Dismiss Notice
Join Physics Forums Today!
The friendliest, high quality science and math community on the planet! Everyone who loves science is here!

Why is the ABMO more destabilized then BMO is stabilized

  1. Oct 8, 2012 #1
    When we mix the atomic orbitals of two atoms, why is it that the antibonding molecular orbital is more destabilized than the bonding molecular orbital is stabilized. Note that the two atoms are different atoms.
  2. jcsd
  3. Oct 8, 2012 #2


    User Avatar
    Science Advisor

    That's mainly due to the normalization of the molecular orbitals.
    The bonding/non-bonding orbitals are normalized as [itex]\psi_\pm=\frac{1}{\sqrt{2}(1\pm S)}(\phi_A\pm \phi_B)[/itex] where [itex] S=\langle B|A \rangle [/itex] where the plus sign refers to bonding and the minus sign to the anti-bonding orbital.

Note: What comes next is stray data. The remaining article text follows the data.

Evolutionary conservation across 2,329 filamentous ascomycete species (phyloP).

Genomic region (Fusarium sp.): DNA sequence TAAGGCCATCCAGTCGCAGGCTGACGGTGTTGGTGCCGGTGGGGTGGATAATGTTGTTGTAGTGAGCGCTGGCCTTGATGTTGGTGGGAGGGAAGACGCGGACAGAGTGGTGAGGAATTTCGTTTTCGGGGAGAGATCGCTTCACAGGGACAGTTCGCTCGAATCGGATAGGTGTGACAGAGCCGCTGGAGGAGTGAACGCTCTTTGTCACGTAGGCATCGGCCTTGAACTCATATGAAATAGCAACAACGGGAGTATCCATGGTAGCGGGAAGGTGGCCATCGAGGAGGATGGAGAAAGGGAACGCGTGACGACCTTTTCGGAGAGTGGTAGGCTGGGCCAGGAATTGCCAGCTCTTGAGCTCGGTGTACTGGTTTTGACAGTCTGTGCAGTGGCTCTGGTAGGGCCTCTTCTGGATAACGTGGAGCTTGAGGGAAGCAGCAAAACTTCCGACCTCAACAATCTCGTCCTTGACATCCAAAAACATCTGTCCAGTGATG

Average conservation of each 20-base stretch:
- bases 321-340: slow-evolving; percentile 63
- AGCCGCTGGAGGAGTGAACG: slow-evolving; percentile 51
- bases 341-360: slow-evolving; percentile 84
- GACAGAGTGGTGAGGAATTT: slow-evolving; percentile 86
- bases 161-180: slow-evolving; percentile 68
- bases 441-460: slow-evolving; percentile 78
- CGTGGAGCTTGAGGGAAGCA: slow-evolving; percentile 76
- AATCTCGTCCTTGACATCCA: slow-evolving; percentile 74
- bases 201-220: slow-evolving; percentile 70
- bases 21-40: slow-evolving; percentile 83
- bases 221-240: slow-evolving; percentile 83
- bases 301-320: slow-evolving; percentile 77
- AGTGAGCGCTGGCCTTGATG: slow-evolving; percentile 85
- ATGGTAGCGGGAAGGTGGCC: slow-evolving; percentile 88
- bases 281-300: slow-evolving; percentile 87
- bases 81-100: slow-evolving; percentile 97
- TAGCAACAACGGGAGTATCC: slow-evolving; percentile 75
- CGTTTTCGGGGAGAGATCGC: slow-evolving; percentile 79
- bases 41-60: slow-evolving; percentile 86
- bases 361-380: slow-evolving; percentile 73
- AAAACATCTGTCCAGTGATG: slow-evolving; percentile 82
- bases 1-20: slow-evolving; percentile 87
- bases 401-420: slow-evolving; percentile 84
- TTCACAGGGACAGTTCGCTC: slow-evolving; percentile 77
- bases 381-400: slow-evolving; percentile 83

With the exchange energy [itex] H_{AB}=\langle B|H|A\rangle [/itex] the bonding energies are approximately [itex] E_\pm\approx \pm H_{AB}/(1\pm S)[/itex]. Now with 1-S being much smaller than 1+S, the anti-bond is more destabilzed than the bond is stabilized.
Share this great discussion with others via Reddit, Google+, Twitter, or Facebook